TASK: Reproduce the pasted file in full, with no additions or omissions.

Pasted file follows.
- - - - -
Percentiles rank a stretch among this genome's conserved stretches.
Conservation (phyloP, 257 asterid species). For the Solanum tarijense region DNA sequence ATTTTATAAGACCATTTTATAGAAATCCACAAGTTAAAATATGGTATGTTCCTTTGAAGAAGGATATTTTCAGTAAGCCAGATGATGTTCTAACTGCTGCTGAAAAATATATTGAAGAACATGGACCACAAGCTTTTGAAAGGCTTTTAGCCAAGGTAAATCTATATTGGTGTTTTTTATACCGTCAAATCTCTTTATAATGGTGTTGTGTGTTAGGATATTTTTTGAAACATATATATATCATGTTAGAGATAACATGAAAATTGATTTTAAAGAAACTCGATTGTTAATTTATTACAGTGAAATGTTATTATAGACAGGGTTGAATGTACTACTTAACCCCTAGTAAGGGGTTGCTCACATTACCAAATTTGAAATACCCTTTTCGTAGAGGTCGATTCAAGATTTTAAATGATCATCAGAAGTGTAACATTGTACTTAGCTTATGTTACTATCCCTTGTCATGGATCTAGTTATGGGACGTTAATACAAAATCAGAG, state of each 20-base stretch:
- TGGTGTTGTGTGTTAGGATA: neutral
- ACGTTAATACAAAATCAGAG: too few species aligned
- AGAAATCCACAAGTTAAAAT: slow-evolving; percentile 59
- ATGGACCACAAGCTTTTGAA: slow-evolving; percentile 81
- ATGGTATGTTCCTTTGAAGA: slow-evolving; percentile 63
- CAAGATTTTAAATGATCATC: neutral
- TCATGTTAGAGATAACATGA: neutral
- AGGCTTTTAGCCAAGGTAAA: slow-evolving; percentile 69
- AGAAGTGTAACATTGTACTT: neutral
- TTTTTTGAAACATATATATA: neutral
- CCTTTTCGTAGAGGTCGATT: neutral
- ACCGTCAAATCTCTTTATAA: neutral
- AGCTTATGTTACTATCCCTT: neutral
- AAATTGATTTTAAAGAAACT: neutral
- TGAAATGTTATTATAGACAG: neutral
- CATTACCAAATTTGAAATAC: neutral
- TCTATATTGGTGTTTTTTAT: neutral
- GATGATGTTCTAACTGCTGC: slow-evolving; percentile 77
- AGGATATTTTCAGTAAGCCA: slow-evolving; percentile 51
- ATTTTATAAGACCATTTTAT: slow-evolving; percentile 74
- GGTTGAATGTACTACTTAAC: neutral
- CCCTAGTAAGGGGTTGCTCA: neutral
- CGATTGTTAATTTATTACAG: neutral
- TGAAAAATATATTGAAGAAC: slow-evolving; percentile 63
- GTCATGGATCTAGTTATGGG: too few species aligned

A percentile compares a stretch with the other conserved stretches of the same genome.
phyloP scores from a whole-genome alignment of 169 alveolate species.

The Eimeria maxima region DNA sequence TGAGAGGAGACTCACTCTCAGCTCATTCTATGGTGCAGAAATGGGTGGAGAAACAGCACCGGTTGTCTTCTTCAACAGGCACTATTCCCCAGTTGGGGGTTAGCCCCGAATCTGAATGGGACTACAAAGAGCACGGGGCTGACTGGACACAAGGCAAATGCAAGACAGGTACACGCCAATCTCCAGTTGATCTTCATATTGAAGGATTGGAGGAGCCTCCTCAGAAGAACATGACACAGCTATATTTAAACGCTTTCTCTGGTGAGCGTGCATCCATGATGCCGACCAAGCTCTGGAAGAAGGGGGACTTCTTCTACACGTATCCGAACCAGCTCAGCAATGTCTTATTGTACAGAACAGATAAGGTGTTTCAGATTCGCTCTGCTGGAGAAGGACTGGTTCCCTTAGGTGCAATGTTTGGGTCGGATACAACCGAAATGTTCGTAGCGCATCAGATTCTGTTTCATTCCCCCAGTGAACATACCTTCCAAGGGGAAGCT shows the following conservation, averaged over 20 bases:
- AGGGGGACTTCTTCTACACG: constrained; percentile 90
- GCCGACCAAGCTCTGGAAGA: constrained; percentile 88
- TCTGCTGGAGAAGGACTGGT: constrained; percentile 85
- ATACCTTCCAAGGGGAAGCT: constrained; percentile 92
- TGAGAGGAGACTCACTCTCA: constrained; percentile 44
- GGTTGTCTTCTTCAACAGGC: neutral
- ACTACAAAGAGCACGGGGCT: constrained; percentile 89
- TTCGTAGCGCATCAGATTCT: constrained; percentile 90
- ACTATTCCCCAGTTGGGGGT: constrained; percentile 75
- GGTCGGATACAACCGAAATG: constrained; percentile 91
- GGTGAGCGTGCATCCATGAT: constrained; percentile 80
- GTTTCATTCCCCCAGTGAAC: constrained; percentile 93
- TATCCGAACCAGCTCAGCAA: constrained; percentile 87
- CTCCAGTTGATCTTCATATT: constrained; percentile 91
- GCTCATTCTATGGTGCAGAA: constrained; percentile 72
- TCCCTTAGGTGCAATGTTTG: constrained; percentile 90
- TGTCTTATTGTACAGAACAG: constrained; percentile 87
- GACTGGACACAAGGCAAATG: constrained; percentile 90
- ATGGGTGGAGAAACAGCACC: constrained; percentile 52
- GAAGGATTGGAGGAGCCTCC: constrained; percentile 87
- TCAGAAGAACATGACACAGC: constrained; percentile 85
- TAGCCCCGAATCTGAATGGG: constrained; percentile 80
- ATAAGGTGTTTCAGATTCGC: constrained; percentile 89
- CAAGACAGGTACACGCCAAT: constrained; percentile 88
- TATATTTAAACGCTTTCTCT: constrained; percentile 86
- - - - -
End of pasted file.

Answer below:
Percentiles rank a stretch among this genome's conserved stretches.
Conservation (phyloP, 257 asterid species). For the Solanum tarijense region DNA sequence ATTTTATAAGACCATTTTATAGAAATCCACAAGTTAAAATATGGTATGTTCCTTTGAAGAAGGATATTTTCAGTAAGCCAGATGATGTTCTAACTGCTGCTGAAAAATATATTGAAGAACATGGACCACAAGCTTTTGAAAGGCTTTTAGCCAAGGTAAATCTATATTGGTGTTTTTTATACCGTCAAATCTCTTTATAATGGTGTTGTGTGTTAGGATATTTTTTGAAACATATATATATCATGTTAGAGATAACATGAAAATTGATTTTAAAGAAACTCGATTGTTAATTTATTACAGTGAAATGTTATTATAGACAGGGTTGAATGTACTACTTAACCCCTAGTAAGGGGTTGCTCACATTACCAAATTTGAAATACCCTTTTCGTAGAGGTCGATTCAAGATTTTAAATGATCATCAGAAGTGTAACATTGTACTTAGCTTATGTTACTATCCCTTGTCATGGATCTAGTTATGGGACGTTAATACAAAATCAGAG, state of each 20-base stretch:
- TGGTGTTGTGTGTTAGGATA: neutral
- ACGTTAATACAAAATCAGAG: too few species aligned
- AGAAATCCACAAGTTAAAAT: slow-evolving; percentile 59
- ATGGACCACAAGCTTTTGAA: slow-evolving; percentile 81
- ATGGTATGTTCCTTTGAAGA: slow-evolving; percentile 63
- CAAGATTTTAAATGATCATC: neutral
- TCATGTTAGAGATAACATGA: neutral
- AGGCTTTTAGCCAAGGTAAA: slow-evolving; percentile 69
- AGAAGTGTAACATTGTACTT: neutral
- TTTTTTGAAACATATATATA: neutral
- CCTTTTCGTAGAGGTCGATT: neutral
- ACCGTCAAATCTCTTTATAA: neutral
- AGCTTATGTTACTATCCCTT: neutral
- AAATTGATTTTAAAGAAACT: neutral
- TGAAATGTTATTATAGACAG: neutral
- CATTACCAAATTTGAAATAC: neutral
- TCTATATTGGTGTTTTTTAT: neutral
- GATGATGTTCTAACTGCTGC: slow-evolving; percentile 77
- AGGATATTTTCAGTAAGCCA: slow-evolving; percentile 51
- ATTTTATAAGACCATTTTAT: slow-evolving; percentile 74
- GGTTGAATGTACTACTTAAC: neutral
- CCCTAGTAAGGGGTTGCTCA: neutral
- CGATTGTTAATTTATTACAG: neutral
- TGAAAAATATATTGAAGAAC: slow-evolving; percentile 63
- GTCATGGATCTAGTTATGGG: too few species aligned

A percentile compares a stretch with the other conserved stretches of the same genome.
phyloP scores from a whole-genome alignment of 169 alveolate species.

The Eimeria maxima region DNA sequence TGAGAGGAGACTCACTCTCAGCTCATTCTATGGTGCAGAAATGGGTGGAGAAACAGCACCGGTTGTCTTCTTCAACAGGCACTATTCCCCAGTTGGGGGTTAGCCCCGAATCTGAATGGGACTACAAAGAGCACGGGGCTGACTGGACACAAGGCAAATGCAAGACAGGTACACGCCAATCTCCAGTTGATCTTCATATTGAAGGATTGGAGGAGCCTCCTCAGAAGAACATGACACAGCTATATTTAAACGCTTTCTCTGGTGAGCGTGCATCCATGATGCCGACCAAGCTCTGGAAGAAGGGGGACTTCTTCTACACGTATCCGAACCAGCTCAGCAATGTCTTATTGTACAGAACAGATAAGGTGTTTCAGATTCGCTCTGCTGGAGAAGGACTGGTTCCCTTAGGTGCAATGTTTGGGTCGGATACAACCGAAATGTTCGTAGCGCATCAGATTCTGTTTCATTCCCCCAGTGAACATACCTTCCAAGGGGAAGCT shows the following conservation, averaged over 20 bases:
- AGGGGGACTTCTTCTACACG: constrained; percentile 90
- GCCGACCAAGCTCTGGAAGA: constrained; percentile 88
- TCTGCTGGAGAAGGACTGGT: constrained; percentile 85
- ATACCTTCCAAGGGGAAGCT: constrained; percentile 92
- TGAGAGGAGACTCACTCTCA: constrained; percentile 44
- GGTTGTCTTCTTCAACAGGC: neutral
- ACTACAAAGAGCACGGGGCT: constrained; percentile 89
- TTCGTAGCGCATCAGATTCT: constrained; percentile 90
- ACTATTCCCCAGTTGGGGGT: constrained; percentile 75
- GGTCGGATACAACCGAAATG: constrained; percentile 91
- GGTGAGCGTGCATCCATGAT: constrained; percentile 80
- GTTTCATTCCCCCAGTGAAC: constrained; percentile 93
- TATCCGAACCAGCTCAGCAA: constrained; percentile 87
- CTCCAGTTGATCTTCATATT: constrained; percentile 91
- GCTCATTCTATGGTGCAGAA: constrained; percentile 72
- TCCCTTAGGTGCAATGTTTG: constrained; percentile 90
- TGTCTTATTGTACAGAACAG: constrained; percentile 87
- GACTGGACACAAGGCAAATG: constrained; percentile 90
- ATGGGTGGAGAAACAGCACC: constrained; percentile 52
- GAAGGATTGGAGGAGCCTCC: constrained; percentile 87
- TCAGAAGAACATGACACAGC: constrained; percentile 85
- TAGCCCCGAATCTGAATGGG: constrained; percentile 80
- ATAAGGTGTTTCAGATTCGC: constrained; percentile 89
- CAAGACAGGTACACGCCAAT: constrained; percentile 88
- TATATTTAAACGCTTTCTCT: constrained; percentile 86